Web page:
I gotta say I have never seen the same type of quotes or even posting a picture of a bottle feeding parent feeding their baby a bottle just for the sake of showing the method. Its sad how its almost like bragging, no it is bragging. I’m not saying every breast feeder lives with breast out on a soap box. But it seems even those who claim no biggie, no judgments, end with a p.s. Breast feeding is better.

    I’ve witnessed a breast feeding coach try to pressure a new mom who had planned with her dr. Not to breast feed. Why? Because she did not want too. (uh oh ya, not she couldn’t, she did not want too)

    It is insulting to have one group tell you, an adult how wrong you are if you dont breast feed. And even more so strangers.

    For such a bonding & intimate thing, people, strangers, sure give opinions freely, wanna get deep into your personal details as to why you arnt breast feeding, share pictures of bonding time, use this natural act to put others down, to brag, and to validate themselves. And the best of all, pretend not to judge but in the same sentence do just that. Get over yourselves, no one in particular, you arnt special because you breast fed. And because you made that choice that does not make you the all knowing trusted guide in the matter.

    How about who cares as long as the baby is getting fed?

  95. Heartfruit October 22, 2015 at 8:31 am #

    Thank you for raising this important topic. There has never been a time in my 11.5 years of parenting that I felt more like a “bad mother” then when I failed to be able to breast feed. And it wasn’t by lack of trying. I’d gotten all the literature. I’d made the chose to breast feed. I hadn’t even considered buying bottles.

    I don’t know why I was never able to produce enough milk to feed her. It might be because she had medical complications meaning I could only pump for the first few days. It might be because she is my only child and I’ve read that supply is often lower with a first born. Or maybe it is just me.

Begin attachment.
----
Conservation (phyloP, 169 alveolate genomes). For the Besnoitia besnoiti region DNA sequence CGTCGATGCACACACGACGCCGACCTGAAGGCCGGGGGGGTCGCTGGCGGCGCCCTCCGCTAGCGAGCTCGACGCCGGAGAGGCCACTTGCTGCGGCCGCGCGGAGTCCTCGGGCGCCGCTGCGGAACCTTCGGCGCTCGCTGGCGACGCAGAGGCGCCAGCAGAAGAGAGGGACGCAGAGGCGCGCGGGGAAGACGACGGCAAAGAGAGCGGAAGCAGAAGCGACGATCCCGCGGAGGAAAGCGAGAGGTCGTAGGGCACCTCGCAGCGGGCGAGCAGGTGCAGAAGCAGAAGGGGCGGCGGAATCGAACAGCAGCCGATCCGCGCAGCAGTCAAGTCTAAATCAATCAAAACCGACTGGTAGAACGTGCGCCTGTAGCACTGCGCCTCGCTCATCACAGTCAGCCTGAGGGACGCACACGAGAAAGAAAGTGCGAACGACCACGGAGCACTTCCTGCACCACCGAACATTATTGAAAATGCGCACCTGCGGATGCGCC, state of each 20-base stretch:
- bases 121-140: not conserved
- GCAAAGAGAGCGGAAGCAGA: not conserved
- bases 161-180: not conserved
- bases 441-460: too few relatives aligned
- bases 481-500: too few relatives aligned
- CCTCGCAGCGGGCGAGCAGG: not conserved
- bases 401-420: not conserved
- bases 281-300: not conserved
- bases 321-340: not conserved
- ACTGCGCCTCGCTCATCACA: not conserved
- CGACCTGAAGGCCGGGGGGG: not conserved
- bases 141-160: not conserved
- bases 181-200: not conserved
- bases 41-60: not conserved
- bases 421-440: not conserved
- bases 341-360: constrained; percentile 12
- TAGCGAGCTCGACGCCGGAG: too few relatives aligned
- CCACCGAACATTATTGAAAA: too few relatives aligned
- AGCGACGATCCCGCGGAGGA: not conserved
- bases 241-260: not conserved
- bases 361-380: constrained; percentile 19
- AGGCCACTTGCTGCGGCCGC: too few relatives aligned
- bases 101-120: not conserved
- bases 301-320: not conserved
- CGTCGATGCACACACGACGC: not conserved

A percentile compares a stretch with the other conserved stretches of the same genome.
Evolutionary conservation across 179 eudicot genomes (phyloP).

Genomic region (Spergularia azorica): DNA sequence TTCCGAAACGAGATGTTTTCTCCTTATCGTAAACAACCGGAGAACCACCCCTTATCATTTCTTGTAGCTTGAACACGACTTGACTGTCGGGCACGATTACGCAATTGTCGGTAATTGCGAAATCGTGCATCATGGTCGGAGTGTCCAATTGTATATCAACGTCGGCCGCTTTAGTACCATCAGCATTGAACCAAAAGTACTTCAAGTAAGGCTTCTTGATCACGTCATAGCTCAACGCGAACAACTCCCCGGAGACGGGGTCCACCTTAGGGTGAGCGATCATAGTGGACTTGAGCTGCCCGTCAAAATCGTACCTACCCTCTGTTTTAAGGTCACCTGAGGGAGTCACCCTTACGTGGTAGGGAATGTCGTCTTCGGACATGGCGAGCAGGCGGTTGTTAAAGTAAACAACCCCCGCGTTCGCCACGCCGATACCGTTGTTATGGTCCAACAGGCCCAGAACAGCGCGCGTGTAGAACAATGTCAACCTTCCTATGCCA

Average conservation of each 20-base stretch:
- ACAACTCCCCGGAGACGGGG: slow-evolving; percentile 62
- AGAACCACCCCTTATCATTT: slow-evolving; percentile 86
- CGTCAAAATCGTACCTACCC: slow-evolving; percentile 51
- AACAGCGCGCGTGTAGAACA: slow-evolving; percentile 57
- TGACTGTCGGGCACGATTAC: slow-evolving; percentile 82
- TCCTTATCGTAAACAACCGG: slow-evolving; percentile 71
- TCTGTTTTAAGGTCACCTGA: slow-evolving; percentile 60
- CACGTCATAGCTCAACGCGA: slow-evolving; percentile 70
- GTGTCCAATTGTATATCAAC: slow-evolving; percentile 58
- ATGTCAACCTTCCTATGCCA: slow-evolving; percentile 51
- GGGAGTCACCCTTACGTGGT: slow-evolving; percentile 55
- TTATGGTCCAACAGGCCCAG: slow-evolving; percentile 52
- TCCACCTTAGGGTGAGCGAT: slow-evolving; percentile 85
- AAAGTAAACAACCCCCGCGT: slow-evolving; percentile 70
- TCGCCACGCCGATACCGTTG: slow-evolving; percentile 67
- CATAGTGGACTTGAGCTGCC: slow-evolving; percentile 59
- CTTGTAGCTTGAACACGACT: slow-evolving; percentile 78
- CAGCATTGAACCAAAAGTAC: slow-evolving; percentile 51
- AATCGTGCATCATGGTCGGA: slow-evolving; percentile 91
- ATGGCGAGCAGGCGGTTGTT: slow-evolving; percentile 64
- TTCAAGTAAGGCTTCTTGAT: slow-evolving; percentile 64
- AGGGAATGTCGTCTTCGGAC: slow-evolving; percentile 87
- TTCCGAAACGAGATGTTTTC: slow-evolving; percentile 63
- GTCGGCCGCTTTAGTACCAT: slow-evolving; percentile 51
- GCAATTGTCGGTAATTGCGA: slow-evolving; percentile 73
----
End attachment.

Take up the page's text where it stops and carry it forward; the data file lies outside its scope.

I tried. I was supported by the nurses at the hospital, by the public health nurse who came to visit and by my family doctor. But in the end the fact was that I was not producing enough milk to feed my child. She was not thriving. Formula saved her. And looking back now, I refuse to feel guilty.

    But when I see friends breast feeding their babies, I’m a little jealous that it worked for them.

  96. Emily Morris October 22, 2015 at 8:31 am #

    “””People think that even if you are not paying someone for their pumping time, that it doesn’t cost. Well it does. Because when mom is not doing her job, someone else has to cover, taking time away from theirs.”””

    But if the mom is just using the break time you already gave her, the same break all your other employees get, what’s the big deal? Is she suddenly less productive because she is pumping instead of smoking or checking Facebook?

  97. lele October 22, 2015 at 8:34 am #

    And besides, arnt we free rangers the ones who many times have posted this saying on diff topics :

    ” so what your saying is you care more about my baby than I do? ” ( again not any you’s in particular) in regards to someone questioning & shaking there heads about your personal choice not Breast feed.

    I think this article is interesting. Great topic for this website.

  98. sexhysteria October 22, 2015 at 8:54 am #

    Of course, bottle-feeders aren’t “bad” mothers, but anybody who soft-peddles the benefits of breastfeeding should sign a “No conflict of interest” disclaimer, and that includes the AMA and the American Pediatric Association. Virtually all of the money spent on medical research comes from Big Pharma, and they’re not doing it out of altruism. There are US$30 billion in annual sales of infant bottle formula worldwide, and countless infant deaths and serious injuries are attributable to the attempts to sell various breast milk substitutes over the past 50+ years, not to mention outright fraud and dirty tricks nowadays tolerated as “innocent fraud.” Bottle-feeding mothers aren’t “bad,” but they are definitely in need of some voluntary guidance. Read Gabrielle Palmer’s great book “The Politics of Breastfeeding: When Breasts are Bad for Business (3rd ed.)”

  99. Kelly October 22, 2015 at 9:05 am #

    Jennifer: I read the critique, and I found it mostly in agreement with my point.